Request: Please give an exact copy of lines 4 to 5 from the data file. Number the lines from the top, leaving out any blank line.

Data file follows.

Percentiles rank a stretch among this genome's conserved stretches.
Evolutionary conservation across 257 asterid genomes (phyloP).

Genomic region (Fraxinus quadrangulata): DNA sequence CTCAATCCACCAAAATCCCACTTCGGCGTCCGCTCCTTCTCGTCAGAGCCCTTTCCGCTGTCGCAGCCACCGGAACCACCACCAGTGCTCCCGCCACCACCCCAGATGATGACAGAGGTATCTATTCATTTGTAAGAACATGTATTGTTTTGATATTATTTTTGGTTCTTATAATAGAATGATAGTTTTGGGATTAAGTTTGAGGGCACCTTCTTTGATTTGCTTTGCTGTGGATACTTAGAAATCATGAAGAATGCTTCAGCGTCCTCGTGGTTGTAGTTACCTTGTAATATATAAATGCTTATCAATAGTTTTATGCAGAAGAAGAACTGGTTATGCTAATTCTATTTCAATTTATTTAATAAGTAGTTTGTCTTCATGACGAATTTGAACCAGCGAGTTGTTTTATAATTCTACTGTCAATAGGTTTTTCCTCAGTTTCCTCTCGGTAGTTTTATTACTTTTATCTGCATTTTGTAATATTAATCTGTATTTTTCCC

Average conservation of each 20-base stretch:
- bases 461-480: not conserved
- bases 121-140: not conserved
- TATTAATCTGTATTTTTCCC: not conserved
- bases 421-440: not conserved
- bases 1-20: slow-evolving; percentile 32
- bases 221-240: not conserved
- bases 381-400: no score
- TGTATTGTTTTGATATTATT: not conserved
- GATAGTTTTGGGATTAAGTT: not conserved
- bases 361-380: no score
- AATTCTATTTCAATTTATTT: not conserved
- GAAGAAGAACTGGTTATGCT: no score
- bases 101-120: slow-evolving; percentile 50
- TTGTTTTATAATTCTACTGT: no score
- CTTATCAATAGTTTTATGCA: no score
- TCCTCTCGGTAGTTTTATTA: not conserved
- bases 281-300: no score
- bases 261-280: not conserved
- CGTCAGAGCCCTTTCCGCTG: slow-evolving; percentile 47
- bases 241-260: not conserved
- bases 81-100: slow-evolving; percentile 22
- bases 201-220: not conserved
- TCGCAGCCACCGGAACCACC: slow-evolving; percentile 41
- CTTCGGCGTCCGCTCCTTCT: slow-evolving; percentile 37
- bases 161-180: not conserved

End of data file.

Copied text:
Average conservation of each 20-base stretch:
- bases 461-480: not conserved